By Arnold Oliver | (Informed Comment) | – –
More than five years ago a soldier named Bowe Bergdahl left his U.S. Army unit in Afghanistan. He was captured, imprisoned in brutal conditions for five years, and finally released in a prisoner exchange in 2014. The Army is now considering whether he should be court-martialed for desertion and other crimes.
Bergdahl’s case needs to be understood, not only in terms of his actions, but also what is known about the psychology of war. What we have learned ought to give pause to those eager to send young people off to fight and die. To explain, let’s review some of the research on the psychological stressors relevant to the Iraq and Afghanistan wars.
Many soldiers exposed to the trauma of war develop debilitating symptoms of post-traumatic stress disorder (PTSD). These include depression, feelings of despair or shame, chronic pain, flashbacks, nightmares and hyper arousal which can and do lead to serious problems with drugs and alcohol, relationships, and employment. Sufferers have elevated rates of suicide, homelessness, violent outbursts, as well as military desertion and going AWOL.
PTSD among soldiers is quite common, and has been present since the dawn of the republic. Although the condition was not well understood at the time, there were very large numbers of psychological casualties during the American Civil War. More recently, according to the Department of Veterans Affairs, PTSD has affected close to 30 percent of Vietnam veterans at some point in their lives, and 15 percent at any given time. For Iraq and Afghanistan vets, 11 to 20 percent experience PTSD in any given year. What this means is that, at a minimum, 250,000 Iraq and Afghanistan veterans suffer from the condition. Most of the nearly 50,000 homeless veterans are affected by PTSD, which is also associated with acts of violence and a suicide rate double that of civilians, about 22 per day – every day.
More broadly, according to the National Council for Behavioral Health, nearly one-third of the 2.4 million men and women deployed to Iraq and Afghanistan, around 730,000 soldiers, had returned home with a mental health condition by 2012. Since then, those numbers have grown, and it is very likely that Bowe Bergdahl is one of them.
Some soldiers are at higher risk of developing PTSD than others. Younger troops are more vulnerable. We know now that parts of the human brain continue to develop and mature until around the age of 25. Neuroscientist James Fallon argues that, “Sending kids to war at 18 is ridiculous, as they’re still in an active state of frontal lobe development.”
Recently, brain injuries due to blast effects have been found to produce PTSD-like symptoms including seizures, motor and sleep disorders, mood changes, and memory and speech problems. Mild cases do not generally cause lasting harm, but there have been more than 27,000 more severe cases diagnosed since 2000.
It is seldom reported that rates of PTSD greatly increase for veterans that have harmed prisoners or civilians. Among Vietnam veterans, about 13 percent reported personally inflicting harm to those groups. Their rates of PTSD were quadruple those of non-harming vets according to a study by the National Institutes of Health. Even decades after the Vietnam War ended, 40 percent of those that had done harm still had PTSD symptoms.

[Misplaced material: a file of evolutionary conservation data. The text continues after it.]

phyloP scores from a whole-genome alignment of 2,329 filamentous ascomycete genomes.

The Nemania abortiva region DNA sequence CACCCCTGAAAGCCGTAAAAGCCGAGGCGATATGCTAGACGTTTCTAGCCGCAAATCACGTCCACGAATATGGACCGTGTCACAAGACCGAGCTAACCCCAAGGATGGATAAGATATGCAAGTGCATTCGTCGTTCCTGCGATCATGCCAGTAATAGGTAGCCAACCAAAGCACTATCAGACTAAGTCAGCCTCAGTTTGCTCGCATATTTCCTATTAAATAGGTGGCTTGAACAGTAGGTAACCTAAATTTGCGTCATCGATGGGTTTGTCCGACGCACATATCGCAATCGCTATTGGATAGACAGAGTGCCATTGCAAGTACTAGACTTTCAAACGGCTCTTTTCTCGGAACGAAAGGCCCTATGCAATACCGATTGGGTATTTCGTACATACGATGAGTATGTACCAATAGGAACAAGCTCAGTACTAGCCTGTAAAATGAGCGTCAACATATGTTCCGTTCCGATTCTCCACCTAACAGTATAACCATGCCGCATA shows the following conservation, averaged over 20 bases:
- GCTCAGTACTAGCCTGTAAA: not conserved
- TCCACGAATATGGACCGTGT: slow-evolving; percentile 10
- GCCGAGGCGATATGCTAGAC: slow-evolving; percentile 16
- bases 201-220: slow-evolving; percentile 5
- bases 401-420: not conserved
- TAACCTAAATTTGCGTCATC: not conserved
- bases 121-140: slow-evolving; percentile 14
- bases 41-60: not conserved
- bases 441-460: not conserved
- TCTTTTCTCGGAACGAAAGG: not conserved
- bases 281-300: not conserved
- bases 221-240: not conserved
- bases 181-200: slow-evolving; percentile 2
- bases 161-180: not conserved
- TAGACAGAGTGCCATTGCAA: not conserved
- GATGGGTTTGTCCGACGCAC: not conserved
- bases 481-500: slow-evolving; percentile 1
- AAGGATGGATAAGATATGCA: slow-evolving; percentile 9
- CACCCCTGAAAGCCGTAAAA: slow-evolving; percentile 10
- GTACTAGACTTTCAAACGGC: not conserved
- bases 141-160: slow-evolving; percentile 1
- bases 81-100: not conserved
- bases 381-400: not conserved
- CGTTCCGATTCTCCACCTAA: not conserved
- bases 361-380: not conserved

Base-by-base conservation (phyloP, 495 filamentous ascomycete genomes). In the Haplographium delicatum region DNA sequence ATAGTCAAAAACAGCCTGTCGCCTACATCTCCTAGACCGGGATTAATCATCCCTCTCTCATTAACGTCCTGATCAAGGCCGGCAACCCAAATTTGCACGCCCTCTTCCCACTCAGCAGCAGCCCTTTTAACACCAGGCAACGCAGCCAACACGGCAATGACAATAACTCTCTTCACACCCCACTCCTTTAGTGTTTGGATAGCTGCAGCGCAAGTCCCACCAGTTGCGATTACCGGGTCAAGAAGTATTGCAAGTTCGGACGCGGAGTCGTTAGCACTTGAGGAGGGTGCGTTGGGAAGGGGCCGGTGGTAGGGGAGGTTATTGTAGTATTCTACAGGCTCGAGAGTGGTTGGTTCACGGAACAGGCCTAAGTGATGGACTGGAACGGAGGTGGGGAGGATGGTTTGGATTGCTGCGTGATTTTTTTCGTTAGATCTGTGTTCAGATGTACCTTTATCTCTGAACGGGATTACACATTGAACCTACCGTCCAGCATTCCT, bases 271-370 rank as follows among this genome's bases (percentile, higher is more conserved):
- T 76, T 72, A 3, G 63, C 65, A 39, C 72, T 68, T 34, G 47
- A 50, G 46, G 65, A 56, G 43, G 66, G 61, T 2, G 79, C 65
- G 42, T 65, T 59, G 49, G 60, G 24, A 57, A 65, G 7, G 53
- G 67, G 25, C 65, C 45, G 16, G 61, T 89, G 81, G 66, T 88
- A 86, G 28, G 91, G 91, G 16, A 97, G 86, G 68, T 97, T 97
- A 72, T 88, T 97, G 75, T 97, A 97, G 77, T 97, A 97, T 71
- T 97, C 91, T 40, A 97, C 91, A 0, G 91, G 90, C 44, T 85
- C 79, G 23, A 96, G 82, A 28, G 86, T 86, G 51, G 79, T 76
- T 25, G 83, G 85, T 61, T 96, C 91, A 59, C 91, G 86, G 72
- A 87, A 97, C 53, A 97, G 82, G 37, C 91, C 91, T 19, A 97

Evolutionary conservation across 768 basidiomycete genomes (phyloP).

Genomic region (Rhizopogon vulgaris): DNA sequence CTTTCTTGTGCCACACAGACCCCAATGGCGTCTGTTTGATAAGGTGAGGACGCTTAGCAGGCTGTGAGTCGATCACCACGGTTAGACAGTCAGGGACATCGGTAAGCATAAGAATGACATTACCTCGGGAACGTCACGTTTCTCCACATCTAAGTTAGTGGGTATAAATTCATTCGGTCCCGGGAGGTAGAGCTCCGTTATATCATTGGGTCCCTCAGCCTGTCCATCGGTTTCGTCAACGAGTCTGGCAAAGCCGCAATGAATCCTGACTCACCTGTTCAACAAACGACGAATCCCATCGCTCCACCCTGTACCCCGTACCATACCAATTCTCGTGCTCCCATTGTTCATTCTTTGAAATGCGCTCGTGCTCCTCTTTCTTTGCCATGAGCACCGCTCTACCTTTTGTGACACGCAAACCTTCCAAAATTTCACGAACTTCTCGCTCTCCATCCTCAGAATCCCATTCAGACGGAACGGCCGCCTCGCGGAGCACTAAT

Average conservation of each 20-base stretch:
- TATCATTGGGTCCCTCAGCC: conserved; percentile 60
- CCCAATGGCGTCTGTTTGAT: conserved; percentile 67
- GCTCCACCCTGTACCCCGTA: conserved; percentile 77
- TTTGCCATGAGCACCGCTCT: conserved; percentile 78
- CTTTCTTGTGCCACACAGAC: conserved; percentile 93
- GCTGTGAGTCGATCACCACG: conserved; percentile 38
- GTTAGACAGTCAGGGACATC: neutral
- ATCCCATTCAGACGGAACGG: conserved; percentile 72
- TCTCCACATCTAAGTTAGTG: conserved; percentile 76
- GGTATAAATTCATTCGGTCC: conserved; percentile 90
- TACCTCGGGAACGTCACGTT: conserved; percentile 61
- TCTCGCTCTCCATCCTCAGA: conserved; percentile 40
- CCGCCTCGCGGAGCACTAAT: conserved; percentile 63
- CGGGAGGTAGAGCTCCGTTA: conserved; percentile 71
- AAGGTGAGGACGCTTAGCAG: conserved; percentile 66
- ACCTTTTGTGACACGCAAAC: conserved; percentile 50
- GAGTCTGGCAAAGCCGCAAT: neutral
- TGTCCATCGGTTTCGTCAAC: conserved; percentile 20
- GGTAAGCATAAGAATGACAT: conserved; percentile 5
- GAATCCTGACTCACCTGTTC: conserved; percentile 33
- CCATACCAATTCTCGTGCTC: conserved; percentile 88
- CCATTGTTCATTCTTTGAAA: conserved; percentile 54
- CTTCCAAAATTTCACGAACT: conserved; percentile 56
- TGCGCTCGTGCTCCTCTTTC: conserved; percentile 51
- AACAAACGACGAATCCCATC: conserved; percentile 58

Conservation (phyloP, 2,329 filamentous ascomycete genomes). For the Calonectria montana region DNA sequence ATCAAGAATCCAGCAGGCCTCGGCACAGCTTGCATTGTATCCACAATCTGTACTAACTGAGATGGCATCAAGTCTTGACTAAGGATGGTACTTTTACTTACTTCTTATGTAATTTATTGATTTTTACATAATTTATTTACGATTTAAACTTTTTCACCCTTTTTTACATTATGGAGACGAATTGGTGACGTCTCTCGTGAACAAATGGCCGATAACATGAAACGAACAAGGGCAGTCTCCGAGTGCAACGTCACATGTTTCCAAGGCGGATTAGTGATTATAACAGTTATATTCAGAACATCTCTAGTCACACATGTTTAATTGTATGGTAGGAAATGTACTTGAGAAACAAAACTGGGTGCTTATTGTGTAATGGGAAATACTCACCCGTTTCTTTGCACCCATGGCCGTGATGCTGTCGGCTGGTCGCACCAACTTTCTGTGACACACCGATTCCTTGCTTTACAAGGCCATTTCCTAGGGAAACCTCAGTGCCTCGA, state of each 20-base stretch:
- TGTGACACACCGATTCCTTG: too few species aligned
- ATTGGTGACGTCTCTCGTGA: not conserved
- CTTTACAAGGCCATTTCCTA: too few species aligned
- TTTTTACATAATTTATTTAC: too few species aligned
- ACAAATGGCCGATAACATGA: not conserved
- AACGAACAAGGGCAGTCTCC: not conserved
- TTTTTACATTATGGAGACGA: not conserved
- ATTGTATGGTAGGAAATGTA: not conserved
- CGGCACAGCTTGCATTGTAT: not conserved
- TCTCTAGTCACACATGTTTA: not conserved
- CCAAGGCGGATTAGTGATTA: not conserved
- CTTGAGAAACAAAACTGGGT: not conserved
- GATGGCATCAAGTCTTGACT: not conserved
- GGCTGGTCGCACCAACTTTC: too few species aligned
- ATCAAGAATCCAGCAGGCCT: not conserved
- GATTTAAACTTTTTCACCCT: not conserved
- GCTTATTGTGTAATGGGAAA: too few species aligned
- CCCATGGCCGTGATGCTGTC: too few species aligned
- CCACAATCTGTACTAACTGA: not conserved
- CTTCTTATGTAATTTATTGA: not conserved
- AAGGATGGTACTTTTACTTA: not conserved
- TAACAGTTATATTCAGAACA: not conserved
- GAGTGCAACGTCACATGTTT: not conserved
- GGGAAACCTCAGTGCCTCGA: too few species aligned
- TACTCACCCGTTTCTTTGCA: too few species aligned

In terms of raw numbers, 350,000 U.S. Vietnam vets admit to having harmed prisoners or civilians during the conflict and 220,000 of those still suffer from PTSD. This needs to be emphasized: Research has shown that it is not only the victims of torture and abuse who are hurt (and killed); the abusers are damaged as well.
This is one of the costs of war that is seldom discussed and rarely addressed. The American people need to understand that when they endorse torture (and polls show that half of us do), or indiscriminate use of violence against civilians, they are implicitly consenting to large numbers of psychological casualties among soldiers from their own side of the conflict.
And it should be noted that many of those on the receiving end of U.S. military force also become psychological casualties. In 2009, the Afghan Ministry of Public Health reported that fully two-thirds of Afghans suffer from mental health problems. In Iraq, US military tactics of “Shock & Awe,” not to mention “Shake & Bake” (artillery plus white phosphorus bombing) in Fallujah have been explicitly aimed at producing mass trauma, both mental and physical.
Bowe Bergdahl is most likely only one among hundreds of thousands of American veterans of the Iraq and Afghanistan wars who are psychologically injured and yet it appears that he is being singled out for exemplary punishment. It is very unlikely that he is a deserter in the legal sense of the term, but even if he is, he would just be one of 40,000 other Americans who have walked away from those wars. Very few have faced serious prosecution.
PTSD can be understood as the response of a sane mind to an insane situation. It is an inevitable by-product of war. Americans need to understand that when they send their young people off to do battle, many of them will return home with grave psychological injuries.
Veterans for Peace supports soldiers who decide that they can no longer participate in the insanity of war, including Sergeant Bowe Bergdahl.
Arnold “Skip” Oliver is Professor Emeritus of Political Science at Heidelberg University in Tiffin, Ohio.; and a member of Veterans For Peace.
Related video added by Juan Cole:
The Guardian from last Spring: “Bowe Bergdahl: exclusive footage days before capture by the Taliban”